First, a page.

The Militant (logo)  

Vol. 81/No. 33      September 11, 2017

(front page)

White House sends more soldiers for US rulers’ war
in Afghanistan

U.S. Marine Corps photo by Sgt. Justin Updegraff
U.S. Marines with howitzer in Afghanistan, June 10. Washington's war to enter 17th year.
Washington’s military intervention in Afghanistan — the 16-year-long war already the longest in U.S. history — will continue indefinitely under President Donald Trump’s “new strategy,” which includes sending several thousand additional troops. He announced this Aug. 21 in a nationally televised speech before troops assembled at Fort Myer, Virginia.

The decision flows from the effort of the U.S. propertied rulers to defend their political and economic interests in the Middle East and South Asia as the post-World War II imperialist order continues to fray.

The move also reflects the weakened position of U.S. imperialism since the fall of the Stalinist regimes in the former Soviet Union and Eastern Europe in the 1990s. For decades Washington had relied on the Stalinist misleaders to block revolutionary struggles by working people around the world.

Trump’s decision to hold the line on U.S. military intervention in Afghanistan reverses his “original instinct,” which “was to pull out,” he said in his speech. In so doing he now owns the war.

The weak Afghan government, cobbled together by Washington and propped up by its firepower, would be easily overthrown by the Taliban if U.S. forces pulled out, Trump said. The reactionary Islamist organization, which ruled Afghanistan from 1996 to 2001 with many of its leaders coming from forces Washington backed to challenge Soviet rule there in the 1980s, has retaken control of almost 40 percent of the country.

The Trump administration’s Afghan war plans are consistent with previous administrations. The goal? Not to lose.

“It’s the same forever war,” Doug Ollivant, a fellow at the New America Foundation and former U.S. Army officer, told the Washington Post.

It involves a few thousand more troops, stepped-up bombings, more pressure on the Pakistani rulers to back off support for the Taliban and additional pressure on Kabul to tackle endemic corruption.

A side benefit, Trump said, will be “obliterating ISIS [Islamic State]” and “crushing al-Qaeda” forces there.

“We see this as a long-term campaign,” an unidentified U.S. military official in Kabul told the Post. By investing in the war, he said, the administration “and its NATO allies will be able to chart a way forward well into the 2020s,” the paper reported.

“This entire effort is intended to put pressure on the Taliban to have them understand: you will not win a battlefield victory,” Secretary of State Rex Tillerson told a State Department briefing the day after Trump’s speech. “We may not win one, but neither will you. At some point, we have to come to the negotiating table and find the way to bring this to an end.”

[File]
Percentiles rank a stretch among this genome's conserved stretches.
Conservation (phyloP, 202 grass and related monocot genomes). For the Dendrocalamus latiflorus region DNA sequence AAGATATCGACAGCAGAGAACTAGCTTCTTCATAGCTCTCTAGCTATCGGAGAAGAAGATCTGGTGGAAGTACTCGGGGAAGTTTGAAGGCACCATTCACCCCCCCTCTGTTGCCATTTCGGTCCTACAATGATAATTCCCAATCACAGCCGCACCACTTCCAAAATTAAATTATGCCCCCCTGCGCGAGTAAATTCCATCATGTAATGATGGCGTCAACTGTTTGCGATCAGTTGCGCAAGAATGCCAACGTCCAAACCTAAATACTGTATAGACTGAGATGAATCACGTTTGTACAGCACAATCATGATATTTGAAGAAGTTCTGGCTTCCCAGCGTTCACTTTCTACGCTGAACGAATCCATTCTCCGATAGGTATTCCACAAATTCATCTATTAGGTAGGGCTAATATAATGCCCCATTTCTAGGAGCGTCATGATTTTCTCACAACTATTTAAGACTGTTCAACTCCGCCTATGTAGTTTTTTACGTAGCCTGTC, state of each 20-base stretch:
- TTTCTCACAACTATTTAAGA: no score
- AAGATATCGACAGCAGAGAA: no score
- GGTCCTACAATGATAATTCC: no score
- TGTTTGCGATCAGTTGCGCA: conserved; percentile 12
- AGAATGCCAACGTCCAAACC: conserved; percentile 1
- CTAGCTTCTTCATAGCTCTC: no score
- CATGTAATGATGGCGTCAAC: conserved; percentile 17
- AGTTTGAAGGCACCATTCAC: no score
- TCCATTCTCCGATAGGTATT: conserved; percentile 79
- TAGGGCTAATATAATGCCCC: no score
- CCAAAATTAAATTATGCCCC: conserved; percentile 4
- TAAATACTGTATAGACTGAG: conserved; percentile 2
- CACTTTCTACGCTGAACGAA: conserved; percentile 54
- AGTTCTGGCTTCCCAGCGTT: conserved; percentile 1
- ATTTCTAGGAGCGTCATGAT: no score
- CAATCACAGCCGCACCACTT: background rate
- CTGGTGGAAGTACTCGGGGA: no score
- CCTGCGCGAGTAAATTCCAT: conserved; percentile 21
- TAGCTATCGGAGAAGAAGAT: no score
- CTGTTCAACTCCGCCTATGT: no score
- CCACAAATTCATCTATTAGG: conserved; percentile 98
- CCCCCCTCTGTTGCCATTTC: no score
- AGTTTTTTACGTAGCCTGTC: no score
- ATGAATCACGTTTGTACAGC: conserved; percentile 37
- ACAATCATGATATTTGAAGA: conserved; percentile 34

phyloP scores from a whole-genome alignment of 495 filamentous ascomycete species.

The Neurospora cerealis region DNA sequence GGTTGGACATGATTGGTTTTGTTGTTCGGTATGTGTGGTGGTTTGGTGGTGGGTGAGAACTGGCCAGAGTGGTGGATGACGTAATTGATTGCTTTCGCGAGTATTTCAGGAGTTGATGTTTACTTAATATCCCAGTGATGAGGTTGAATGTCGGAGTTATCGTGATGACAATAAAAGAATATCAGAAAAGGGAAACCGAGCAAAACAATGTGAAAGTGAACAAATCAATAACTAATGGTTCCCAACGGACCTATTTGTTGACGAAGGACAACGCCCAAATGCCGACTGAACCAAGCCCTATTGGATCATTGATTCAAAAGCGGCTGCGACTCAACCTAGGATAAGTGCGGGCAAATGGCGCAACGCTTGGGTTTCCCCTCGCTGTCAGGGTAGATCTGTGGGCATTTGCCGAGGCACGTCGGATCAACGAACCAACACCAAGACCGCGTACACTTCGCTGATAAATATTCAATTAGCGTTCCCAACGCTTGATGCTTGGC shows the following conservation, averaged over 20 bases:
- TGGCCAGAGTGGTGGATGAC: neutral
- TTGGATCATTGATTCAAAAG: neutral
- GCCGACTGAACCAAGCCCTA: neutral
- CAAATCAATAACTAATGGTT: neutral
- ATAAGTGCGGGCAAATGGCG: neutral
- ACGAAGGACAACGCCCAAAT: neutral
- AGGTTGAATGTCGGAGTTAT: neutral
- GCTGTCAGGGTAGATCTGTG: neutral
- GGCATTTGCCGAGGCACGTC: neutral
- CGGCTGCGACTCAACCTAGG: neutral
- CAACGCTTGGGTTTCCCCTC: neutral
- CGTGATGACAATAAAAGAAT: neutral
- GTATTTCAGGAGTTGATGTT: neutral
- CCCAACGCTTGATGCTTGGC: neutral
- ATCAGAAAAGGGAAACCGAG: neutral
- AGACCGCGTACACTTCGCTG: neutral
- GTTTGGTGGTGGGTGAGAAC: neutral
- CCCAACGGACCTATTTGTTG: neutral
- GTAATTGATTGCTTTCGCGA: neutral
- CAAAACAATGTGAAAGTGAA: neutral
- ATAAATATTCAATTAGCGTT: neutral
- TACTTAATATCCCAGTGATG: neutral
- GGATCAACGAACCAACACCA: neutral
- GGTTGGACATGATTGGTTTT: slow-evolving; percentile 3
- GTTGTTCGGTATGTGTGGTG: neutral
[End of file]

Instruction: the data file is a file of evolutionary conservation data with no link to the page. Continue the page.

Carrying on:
President Trump tried to differentiate his war policy from that of the Barack Obama administration. “I share the American people’s frustration. I also share their frustration over a foreign policy that has spent too much time, energy, money — and, most importantly lives — trying to rebuild countries in our own image instead of pursuing our security interests above all other considerations,” he said.

But despite the rhetoric, the Trump administration’s plan amounts to no more than tweaking the policy of the Obama administration.

Washington’s murderous war
Six days before Trump’s announcement the Taliban issued an open letter to Washington declaring that the military situation facing the imperialist forces in Afghanistan is “far worse than you realize.”

“Previous experiences have shown that sending more troops to Afghanistan will not result in anything other than further destruction of American military and economic might,” the Taliban said.

Afghanistan’s 33 million people, 90 percent who are Sunni Muslim, are among the poorest in the world. Few steps have been taken to advance modern infrastructure and capitalist development. Illiteracy is 60 percent and life expectancy is 51 years. Three-quarters of the population live in the countryside. Less than 50 percent have access to electricity.

Despite being landlocked, Afghanistan’s location is strategic. Washington and its capitalist competitors in the region are looking to control the development of oil and gas pipelines linking Central with South Asia. To advance their interests in the region, both Tehran and Moscow are deepening ties with different factions of the Taliban.

Since the war started in 2001 more than 110,000 Afghan civilians and soldiers have been killed along with over 2,400 U.S. soldiers and 1,000 from the 38 other NATO countries that have troops there. Civilian war deaths have been rising steadily from about 2,750 in 2012 to 3,500 last year according to the United Nations.
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